How Molly Flynn Came to Be
SHE HAD BEEN TOLD many stories, some simple, some filled with wonder. Her favorite story began with a beautiful woman and a million stars.
The beautiful woman was her mother; her name was Calliope. She had light hair that shined in the moonlight. Her eyes were light, too, and if anyone took the time, they’d see all her thoughts and secrets. Calliope tried to keep many secrets. But her eyes gave her away, and Mollie often damned her, for her own eyes were just the same.
Calliope’s big secret was Mollie. Calliope was a lady, still under her father’s fine roof. She was promised to an older man with graying whiskers and ten thousand dollars in the bank. They had never so much as held hands.
Calliope would sit in the parlor on a horsehair-and-velvet couch, listening to the tick of a rosewood clock, reading some bit of poetry. Her left hand held the book to the light. Her right hand was spread across herself, her palm feeling the tiny beat of Mollie’s heart.
When it was time for Mollie to appear in the world, Calliope walked from Washington Square to the Lower East Side. The heels on her soft leather boots tore off somewhere, and soon Calliope stumbled. There were men looking her over, staring with loneliness from under the brims of their slouch caps. She could barely breathe. The sweat that matted her hair did not come from the heavy July heat, but from Mollie, now writhing and twisting, trying to tear her mother in two.
She finally reached the East river. Calliope had meant to drown them both. Instead, her child slid from her body and fell into the water with a tiny splash. There were a million stars that night, wondrous stars, God’s light welcoming her to the world. Mollie knows her mother would have saved her, had she not died in the act of letting go. She does not remember the nun who found her and scooped her from the rushes. Fat, fat baby floating like a fallen star near the river’s edge.
This was the story Sister Mary Clara told her. Mary Clara was dismissed from the charity for telling such gruesome lies to little girls. At Mary Clara’s charity, Mollie went by the name of Sarah.
The story Mollie Flynn liked the least was probably the truth. She had been left in the basket outside the foundling Asylum, lucky enough not to freeze during the night. She was given the name of Margaret.
She had been called Alice and Caroline and even Pennsylvania. Charity to charity, outgrowing one, transferred to another after stealing bread, kicked out from a third for “seducing” the priest at Mass. She’d learned the skills of pickpocketing from Googs Mallory, whose bed was next to hers in the New York School for Delinquent Children. Googs was the only one who believed Mollie’s story. She was also familiar with Father Timothy’s roving hands.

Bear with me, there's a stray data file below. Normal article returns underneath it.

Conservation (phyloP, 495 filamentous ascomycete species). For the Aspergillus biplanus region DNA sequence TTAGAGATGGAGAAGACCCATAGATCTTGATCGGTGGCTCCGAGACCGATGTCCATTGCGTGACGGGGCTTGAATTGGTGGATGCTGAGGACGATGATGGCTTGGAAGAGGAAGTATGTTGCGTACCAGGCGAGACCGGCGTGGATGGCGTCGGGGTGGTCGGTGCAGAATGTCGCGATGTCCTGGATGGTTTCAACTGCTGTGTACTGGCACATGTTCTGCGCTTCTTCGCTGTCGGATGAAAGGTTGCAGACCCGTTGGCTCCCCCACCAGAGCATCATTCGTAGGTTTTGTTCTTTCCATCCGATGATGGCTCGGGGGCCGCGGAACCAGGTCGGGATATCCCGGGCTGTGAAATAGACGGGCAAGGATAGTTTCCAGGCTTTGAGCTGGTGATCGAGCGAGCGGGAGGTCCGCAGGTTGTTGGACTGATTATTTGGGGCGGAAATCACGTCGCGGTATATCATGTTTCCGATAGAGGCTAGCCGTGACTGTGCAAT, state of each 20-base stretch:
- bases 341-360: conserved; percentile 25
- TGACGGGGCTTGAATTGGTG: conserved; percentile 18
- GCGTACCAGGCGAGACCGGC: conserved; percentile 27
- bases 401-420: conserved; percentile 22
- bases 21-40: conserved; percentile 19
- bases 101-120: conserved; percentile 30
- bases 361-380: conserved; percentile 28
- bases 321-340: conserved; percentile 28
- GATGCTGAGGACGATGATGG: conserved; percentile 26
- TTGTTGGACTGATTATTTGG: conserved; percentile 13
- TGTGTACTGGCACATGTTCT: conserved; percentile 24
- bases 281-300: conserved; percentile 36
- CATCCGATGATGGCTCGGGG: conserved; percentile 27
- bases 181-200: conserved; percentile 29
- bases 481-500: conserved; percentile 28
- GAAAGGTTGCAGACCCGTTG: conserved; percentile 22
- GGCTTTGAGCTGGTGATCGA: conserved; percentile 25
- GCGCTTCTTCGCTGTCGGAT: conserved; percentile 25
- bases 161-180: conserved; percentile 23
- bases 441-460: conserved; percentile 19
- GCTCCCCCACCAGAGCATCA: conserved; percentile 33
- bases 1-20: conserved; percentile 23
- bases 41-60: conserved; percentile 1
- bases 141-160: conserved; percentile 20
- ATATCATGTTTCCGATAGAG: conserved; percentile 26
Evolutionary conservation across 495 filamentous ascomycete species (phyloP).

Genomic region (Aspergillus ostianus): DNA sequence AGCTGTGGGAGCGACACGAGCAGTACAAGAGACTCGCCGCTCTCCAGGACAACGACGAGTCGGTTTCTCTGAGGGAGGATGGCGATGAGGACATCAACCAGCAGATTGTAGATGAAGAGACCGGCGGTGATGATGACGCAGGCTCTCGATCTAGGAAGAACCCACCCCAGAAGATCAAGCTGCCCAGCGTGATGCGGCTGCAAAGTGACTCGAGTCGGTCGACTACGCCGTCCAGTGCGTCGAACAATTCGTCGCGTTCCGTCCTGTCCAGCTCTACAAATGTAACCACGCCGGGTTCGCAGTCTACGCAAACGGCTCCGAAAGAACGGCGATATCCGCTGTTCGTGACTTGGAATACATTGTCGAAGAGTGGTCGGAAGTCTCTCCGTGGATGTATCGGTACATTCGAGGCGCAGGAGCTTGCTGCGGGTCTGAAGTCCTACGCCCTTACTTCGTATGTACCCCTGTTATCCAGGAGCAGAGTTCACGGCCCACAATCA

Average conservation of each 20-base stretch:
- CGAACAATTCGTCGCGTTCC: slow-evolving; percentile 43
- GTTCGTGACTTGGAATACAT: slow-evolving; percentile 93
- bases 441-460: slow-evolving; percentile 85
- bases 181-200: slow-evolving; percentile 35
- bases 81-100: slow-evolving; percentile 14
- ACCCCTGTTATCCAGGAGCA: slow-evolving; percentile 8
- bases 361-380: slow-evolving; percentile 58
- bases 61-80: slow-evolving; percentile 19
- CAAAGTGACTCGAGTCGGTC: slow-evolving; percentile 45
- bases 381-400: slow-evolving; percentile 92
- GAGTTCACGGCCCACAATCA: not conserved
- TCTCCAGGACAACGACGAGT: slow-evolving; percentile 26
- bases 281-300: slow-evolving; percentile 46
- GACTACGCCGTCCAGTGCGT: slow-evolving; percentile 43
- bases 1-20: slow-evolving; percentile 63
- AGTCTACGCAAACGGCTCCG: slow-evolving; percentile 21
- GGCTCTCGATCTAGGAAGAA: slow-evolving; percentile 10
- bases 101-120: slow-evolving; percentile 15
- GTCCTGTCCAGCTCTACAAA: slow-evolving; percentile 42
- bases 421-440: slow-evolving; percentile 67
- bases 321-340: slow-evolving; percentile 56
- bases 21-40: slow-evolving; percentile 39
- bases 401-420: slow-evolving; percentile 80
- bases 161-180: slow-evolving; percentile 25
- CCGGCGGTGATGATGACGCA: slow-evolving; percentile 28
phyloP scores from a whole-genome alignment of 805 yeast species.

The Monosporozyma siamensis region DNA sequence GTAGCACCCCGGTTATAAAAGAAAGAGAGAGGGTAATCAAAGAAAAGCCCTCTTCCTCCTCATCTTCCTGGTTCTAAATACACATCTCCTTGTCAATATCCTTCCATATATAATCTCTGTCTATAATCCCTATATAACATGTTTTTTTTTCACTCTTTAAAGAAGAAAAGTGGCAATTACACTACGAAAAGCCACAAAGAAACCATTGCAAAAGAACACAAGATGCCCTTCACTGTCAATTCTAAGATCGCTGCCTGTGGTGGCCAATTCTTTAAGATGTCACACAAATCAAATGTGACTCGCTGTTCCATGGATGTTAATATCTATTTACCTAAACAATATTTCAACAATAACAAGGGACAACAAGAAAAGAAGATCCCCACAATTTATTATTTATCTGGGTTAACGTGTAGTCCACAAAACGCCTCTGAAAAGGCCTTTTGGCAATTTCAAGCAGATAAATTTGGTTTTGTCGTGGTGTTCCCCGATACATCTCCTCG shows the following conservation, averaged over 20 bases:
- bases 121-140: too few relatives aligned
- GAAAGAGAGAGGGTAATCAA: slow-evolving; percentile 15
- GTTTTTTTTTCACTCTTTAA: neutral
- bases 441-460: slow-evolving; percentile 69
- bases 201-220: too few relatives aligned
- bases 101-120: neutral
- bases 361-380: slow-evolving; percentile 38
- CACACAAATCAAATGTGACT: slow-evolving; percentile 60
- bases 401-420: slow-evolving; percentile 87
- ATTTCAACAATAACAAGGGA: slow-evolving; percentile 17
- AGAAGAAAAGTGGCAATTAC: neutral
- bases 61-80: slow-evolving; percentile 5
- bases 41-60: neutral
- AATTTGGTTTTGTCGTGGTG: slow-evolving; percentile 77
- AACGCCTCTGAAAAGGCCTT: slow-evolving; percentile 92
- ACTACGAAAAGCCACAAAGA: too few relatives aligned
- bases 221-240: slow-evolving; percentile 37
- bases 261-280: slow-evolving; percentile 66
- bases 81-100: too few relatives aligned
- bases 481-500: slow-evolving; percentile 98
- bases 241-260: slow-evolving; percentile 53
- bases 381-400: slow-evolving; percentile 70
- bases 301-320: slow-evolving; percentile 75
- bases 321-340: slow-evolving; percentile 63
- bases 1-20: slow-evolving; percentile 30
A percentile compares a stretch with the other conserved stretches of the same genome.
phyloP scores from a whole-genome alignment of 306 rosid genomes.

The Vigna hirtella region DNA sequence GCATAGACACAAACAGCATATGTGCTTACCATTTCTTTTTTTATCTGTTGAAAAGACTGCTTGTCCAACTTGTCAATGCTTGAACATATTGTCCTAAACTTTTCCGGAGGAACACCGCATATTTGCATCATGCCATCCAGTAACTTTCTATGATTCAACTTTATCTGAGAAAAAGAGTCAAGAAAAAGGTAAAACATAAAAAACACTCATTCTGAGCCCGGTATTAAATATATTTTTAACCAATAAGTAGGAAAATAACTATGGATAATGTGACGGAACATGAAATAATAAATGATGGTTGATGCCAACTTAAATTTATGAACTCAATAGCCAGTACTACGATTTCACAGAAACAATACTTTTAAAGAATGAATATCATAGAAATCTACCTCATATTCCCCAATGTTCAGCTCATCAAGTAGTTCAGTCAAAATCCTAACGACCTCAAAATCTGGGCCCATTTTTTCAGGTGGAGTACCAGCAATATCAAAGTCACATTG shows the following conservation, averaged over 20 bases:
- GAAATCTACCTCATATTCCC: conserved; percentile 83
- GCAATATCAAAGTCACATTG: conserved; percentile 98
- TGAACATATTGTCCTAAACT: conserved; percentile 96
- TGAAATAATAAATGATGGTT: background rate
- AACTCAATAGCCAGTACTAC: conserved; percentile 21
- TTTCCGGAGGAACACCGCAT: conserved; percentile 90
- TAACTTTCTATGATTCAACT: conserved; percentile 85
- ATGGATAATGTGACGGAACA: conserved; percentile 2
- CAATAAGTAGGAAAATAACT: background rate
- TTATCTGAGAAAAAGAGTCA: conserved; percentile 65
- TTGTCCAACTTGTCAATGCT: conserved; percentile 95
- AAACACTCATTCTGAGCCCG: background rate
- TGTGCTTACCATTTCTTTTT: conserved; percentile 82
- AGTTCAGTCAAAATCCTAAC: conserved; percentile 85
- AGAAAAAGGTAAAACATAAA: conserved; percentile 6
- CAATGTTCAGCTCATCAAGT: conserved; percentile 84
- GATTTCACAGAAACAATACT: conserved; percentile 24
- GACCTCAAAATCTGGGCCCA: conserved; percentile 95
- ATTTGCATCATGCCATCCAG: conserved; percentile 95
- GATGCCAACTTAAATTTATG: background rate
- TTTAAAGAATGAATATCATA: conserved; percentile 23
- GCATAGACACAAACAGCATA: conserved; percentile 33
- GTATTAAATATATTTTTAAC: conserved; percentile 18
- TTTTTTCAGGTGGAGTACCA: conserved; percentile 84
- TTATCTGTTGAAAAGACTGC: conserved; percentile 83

They escaped together, and Mollie became the “stall,” shifting a mark’s attention away from his wallet long enough for Googs to take it. Then one morning, Googs disappeared with money that by all rights should have been shared.
Not much she could do after that but learn the trade.
Title: Bowery Girl
Author: Kim Taylor Blakemore
Genre: Women’s Historical Fiction
From WILLA Award winning author Kim Taylor Blakemore…
“…inspiring and poignant historical fiction novel that will engage readers that are looking for an insightful, yet entertaining read. ” 5/5 stars, Luxury Reader
“lends credence to the millions of historical and contemporary girls who dare to dream in the face of extraordinary challenges.” – Starred Review, Kirkus
“Gang violence, raucous carousing, sex, accidental pregnancy, and crime–not what most will expect from Victorian-era historical fiction. But that’s exactly what they’ll find in this tightly plotted novel…” – Booklist
NEW YORK, 1883: Gamblers and thieves, immigrants and street urchins, Do-Gooders and charity houses, impossible goals and impossible odds. The Bowery is a place where you own nothing but your dreams. And dreams are the only things that come cheap for pickpocket Mollie Flynn and prostitute Annabelle Lee.
Pleasure is fleeting – and often stolen. Nights at Lefty Malone’s saloon, sneaking into the Thalia Theatre. Then it’s back to their airless, windowless tenement room and the ongoing struggle to keep a roof over their heads and bread in their stomachs.
The Brooklyn Bridge is nearing completion, and things are changing in New York City. The two women fantasize of starting a new life across the East River. Nothing but a flight of fancy, perhaps, until wealthy Do-Gooder Emmeline DuPre, who has opened the Cherry Street Settlement House, steps into their lives with her books, typewriters, and promises of a way to earn a respectable living. Despite Mollie and Annabelle’s fascination with the woman and what she offers, is Emmeline helping or meddling?
Is it really possible to be anything other than a Bowery Girl? Mollie and Annabelle will have to decide exactly who they are, and what sort of women they want to be.
Kim Taylor Blakemore writes women’s historical fiction and romance that explore women’s lives and brings their struggles and triumphs out of the shadows of history and onto the canvas of our American past.
She is the author of the novels Bowery Girl, and Cissy Funk, winner of the WILLA Literary Award for Best Young Adult Fiction. Her interactive historical romances The Very Thought of You and It Don’t Mean a Thing, are out now on Kindle and SilkWords.com.
Her current novel, Under the Pale Moon, is due for release in Fall 2015. Set in post-World War II Monterey, California, it explores the relationship of a married woman breaking the bonds of conformity, and a combat nurse haunted by the ghosts of war.
She is a member of the Historical Novel Society, Women Writing the West and Romance Writers of America.
Bowery Girl (Amazon): http://amzn.to/1EVyoxs